You need

  1. A robust strategy.
  2. Marketing actions that are in alignment with your personality.
  3. Preservation of your energy so you do not burn out.

I call this Marketing Zen.

What Is An Introvert?

What Is An Introvert?

Read time: 12mins

There are many conflicting descriptions out there of what constitutes an introvert.

The difference between an introvert and an extrovert all boils down to where they get their energy from.

Simply put, an introvert is someone who gets their energy from alone time and calm, minimally stimulating environments. An extrovert, on the other hand, gains energy from being around others and from highly stimulating environments. The easiest way to describe it is:

An introvert wakes up in the morning and has 5 coins. Each coin is a unit of energy. Every time they interact with a person, they spend a coin. By the end of the day, an introvert has no coins left. All of their energy has gone. They replenish their energy through spending time alone in the evening, or while sleeping.

An extrovert is the exact opposite of this. They wake up in the morning with no coins. This is when their energy is at its lowest. However, they gain a coin each time they interact with someone throughout the day.

So at the end of a busy day full of social interaction, they are full of energy and have a full 5 coins. They lose these coins when they go home to sleep and have to start again the next day.

So why does this happen?

This is largely because introverted and extroverted brains respond differently to dopamine hits. It’s the way you were born, and there’s not a whole lot you can do about that.

What about being ambiverts?

I strongly believe that there is no such thing as an ambivert. It’s a misconception that boils down to a misunderstanding of what it means to be introverted or extroverted.

Introverted doesn’t mean quiet, and extroverted doesn’t mean loud.

It’s not about your character, it’s all about how your brain recharges itself. You gain or lose coins depending on how your energy is controlled when being around others.

How do you know if you are an introvert?

I didn’t know I was an introvert until fairly recently. I actually thought I was a weird child, an awkward teenager, a boring young adult, and an unsociable older adult.

I grew up with my head buried in books, my friends were my family, and I didn’t enjoy parties.

Over the past 12 years I have pretty much dedicated my life to studying “the mind” and marketing/branding. When others meet up for cups of tea with big groups of friends, I decline politely. I’d much rather spend my time alone, educating myself via books, YouTube videos and Spotify podcasts.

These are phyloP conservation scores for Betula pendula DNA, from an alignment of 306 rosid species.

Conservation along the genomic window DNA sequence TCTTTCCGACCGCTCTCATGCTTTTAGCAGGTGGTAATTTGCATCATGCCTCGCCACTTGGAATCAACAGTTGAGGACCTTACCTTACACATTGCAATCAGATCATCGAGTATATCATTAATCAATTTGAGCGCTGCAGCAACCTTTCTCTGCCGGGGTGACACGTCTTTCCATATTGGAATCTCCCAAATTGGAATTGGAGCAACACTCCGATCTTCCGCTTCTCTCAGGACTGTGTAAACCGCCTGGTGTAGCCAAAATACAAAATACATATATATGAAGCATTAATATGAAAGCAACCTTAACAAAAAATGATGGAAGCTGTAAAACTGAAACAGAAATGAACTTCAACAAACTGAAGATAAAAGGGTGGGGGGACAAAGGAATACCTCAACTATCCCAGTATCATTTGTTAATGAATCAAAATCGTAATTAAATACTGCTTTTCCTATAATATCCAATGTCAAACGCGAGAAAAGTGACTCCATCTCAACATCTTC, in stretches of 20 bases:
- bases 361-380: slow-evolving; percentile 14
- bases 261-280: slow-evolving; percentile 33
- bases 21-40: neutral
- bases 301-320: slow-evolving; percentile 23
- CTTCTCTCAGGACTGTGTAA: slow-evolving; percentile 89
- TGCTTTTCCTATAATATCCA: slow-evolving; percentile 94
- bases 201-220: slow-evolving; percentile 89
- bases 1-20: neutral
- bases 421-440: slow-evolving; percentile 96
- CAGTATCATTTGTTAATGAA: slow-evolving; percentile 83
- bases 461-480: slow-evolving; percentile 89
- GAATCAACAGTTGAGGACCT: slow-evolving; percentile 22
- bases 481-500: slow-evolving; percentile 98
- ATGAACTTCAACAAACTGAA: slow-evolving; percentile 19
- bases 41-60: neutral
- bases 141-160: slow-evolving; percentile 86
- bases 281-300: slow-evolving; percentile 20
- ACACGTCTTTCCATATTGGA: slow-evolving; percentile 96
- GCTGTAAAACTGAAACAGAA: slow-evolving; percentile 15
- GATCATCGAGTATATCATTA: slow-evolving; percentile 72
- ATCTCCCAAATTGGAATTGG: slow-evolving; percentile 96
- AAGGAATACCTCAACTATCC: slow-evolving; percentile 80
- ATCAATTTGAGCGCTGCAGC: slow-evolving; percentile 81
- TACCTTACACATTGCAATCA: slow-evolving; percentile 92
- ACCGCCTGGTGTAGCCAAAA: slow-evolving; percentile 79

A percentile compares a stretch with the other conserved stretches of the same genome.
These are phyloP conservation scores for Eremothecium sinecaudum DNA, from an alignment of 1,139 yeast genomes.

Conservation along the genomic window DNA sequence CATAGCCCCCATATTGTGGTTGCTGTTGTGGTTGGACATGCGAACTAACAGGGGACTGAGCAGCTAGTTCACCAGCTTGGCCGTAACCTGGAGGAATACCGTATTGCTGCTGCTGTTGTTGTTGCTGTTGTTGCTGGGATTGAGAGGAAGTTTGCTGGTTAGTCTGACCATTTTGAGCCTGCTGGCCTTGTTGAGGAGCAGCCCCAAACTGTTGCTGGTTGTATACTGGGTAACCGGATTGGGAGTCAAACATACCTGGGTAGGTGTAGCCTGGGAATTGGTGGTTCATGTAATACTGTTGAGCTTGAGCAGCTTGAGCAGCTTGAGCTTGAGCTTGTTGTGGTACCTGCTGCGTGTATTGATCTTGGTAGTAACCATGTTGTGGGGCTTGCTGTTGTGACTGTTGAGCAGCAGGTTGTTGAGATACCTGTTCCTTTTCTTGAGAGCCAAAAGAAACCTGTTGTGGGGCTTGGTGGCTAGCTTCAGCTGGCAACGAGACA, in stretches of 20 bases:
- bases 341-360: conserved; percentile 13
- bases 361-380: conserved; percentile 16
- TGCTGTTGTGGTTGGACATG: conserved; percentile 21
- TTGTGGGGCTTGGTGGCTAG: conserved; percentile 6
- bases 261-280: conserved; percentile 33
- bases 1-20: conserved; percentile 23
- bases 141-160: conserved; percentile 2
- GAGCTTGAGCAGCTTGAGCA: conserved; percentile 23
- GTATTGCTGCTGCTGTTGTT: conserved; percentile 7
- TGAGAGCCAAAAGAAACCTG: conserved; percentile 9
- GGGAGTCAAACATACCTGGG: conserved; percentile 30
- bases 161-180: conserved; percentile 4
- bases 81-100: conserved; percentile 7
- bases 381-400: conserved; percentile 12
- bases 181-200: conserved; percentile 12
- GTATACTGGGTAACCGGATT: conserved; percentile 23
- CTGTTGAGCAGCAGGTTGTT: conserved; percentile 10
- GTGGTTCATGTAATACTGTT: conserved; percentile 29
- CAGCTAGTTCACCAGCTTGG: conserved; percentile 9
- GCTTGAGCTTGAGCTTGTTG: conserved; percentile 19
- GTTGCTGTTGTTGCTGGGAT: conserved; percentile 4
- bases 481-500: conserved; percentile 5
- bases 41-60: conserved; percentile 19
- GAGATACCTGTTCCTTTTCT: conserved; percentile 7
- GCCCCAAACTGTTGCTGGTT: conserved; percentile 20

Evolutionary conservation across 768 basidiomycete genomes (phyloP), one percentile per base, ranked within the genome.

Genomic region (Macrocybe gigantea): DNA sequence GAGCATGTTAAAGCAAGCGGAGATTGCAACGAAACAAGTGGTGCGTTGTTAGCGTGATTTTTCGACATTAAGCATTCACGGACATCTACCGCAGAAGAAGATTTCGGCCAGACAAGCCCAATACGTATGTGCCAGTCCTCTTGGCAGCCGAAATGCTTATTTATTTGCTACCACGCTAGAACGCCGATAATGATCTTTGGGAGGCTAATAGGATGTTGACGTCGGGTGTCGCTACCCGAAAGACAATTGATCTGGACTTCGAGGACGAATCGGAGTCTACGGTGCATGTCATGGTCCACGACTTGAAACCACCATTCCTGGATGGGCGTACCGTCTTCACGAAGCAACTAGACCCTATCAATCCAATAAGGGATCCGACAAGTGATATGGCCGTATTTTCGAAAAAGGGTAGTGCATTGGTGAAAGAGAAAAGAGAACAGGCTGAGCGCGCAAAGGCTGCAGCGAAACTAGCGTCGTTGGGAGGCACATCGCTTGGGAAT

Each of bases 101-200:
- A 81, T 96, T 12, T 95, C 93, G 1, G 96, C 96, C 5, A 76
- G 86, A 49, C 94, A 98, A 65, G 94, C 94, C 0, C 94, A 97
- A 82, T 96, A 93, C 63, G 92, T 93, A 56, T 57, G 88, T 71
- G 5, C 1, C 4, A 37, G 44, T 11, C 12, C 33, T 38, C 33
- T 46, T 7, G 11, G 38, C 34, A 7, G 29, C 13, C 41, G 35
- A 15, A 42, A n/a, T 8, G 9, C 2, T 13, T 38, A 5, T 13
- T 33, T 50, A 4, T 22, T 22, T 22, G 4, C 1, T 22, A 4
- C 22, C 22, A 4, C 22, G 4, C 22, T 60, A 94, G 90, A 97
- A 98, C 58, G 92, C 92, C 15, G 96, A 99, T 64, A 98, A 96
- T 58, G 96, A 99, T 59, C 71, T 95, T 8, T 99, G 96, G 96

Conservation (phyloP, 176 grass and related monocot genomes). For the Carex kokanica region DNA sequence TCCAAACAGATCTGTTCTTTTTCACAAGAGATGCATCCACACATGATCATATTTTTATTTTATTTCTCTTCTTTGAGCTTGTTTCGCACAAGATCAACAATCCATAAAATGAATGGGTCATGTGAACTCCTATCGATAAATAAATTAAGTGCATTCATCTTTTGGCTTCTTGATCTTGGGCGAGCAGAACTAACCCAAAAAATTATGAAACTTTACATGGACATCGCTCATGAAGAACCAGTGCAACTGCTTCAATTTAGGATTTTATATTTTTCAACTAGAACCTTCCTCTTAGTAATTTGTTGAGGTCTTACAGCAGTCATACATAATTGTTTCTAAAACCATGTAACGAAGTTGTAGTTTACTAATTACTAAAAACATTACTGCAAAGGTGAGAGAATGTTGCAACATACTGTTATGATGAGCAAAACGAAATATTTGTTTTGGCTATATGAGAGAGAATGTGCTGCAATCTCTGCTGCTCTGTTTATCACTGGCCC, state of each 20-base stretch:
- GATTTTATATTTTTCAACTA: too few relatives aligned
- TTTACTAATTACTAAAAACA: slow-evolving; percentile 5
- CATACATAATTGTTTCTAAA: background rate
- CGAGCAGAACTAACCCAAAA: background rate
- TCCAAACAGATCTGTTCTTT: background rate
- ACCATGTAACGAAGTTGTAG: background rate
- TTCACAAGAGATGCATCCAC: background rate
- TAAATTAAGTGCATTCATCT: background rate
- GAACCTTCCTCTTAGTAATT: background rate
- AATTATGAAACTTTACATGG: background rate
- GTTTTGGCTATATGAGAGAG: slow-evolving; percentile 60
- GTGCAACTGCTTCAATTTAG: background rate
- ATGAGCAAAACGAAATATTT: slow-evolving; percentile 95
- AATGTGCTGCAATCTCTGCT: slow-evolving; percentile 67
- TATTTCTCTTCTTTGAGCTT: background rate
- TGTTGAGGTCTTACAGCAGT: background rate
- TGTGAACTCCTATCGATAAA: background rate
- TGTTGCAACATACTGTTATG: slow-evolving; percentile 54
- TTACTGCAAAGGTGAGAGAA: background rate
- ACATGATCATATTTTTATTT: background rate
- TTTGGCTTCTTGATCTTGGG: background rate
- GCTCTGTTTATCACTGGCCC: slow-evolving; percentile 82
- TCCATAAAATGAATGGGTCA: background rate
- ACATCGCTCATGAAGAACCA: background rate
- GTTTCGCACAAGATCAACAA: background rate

I have invested heavily in personal development, but have always done so online. Meeting face-to-face at large loud conferences is not my thing.

Without knowing it, my introverted superpowers were working overtime.

A few years ago I found a name for myself. I was not weird, stuck-up, and nothing was wrong with me. I was like 30-50% of the rest of the population.

I was an introvert.

And what is more, being an introvert is apparently perfectly normal!

Despite the fact that the education system from an early age pushes you to be an extrovert and rewards those outgoing team players, being an introvert is actually a blessing in disguise.

I actually feel like there is an introvert revolution happening. Slowly but surely, people are beginning the power of solitude. Being happy enough to be on one’s own, without stimulation and people, is healthy.

And embracing your introversion is a form of self care.

What does it mean to be an Introvert?

As mentioned earlier, an introvert is someone who is drained by social interaction. An introvert gains energy through being alone, and through quiet contemplation,

Whether you are an introvert or extrovert, you were probably born that way. Whether you are a confident or shy introvert or extrovert will depend on how you were supported as a child.

If you are an introvert who was constantly told to speak up and be more engaged, forced to socialise with others when you didn’t want to, called “weird” or “an oddball”, or even bullied, then you may have developed anxiety around your introvertness.

If you were nurtured and encouraged by your parents, friends, family and teachers then you are probably more confident in your introvertness.

The good news is, some of the most successful people in the world are introverts. They live the richest and deepest lives, run the best businesses, have the strongest relationships and are genuinely happy in their own skin.

Another thing to remember is that not all introverts are the same. One study found that there are four types of introverts: social introverts, thinking introverts, anxious introverts and restrained introverts.

Some introverts only need a little bit of alone time to recharge, and can handle being sociable for a fair amount of time before needing to go back to their cave and recharge. Others drain fast, and need long periods of alone time to recharge.

It is different for every introvert.

What I can guarantee is that every introvert will experience the dreaded “introvert hangover”. This may manifest itself in being completely wiped out and needing to hibernate for a few days longer than normal, or far worse it could show up as burnout and complete exhaustion. This results in needing time off of work for extended periods of time, or even your body and brain shutting down.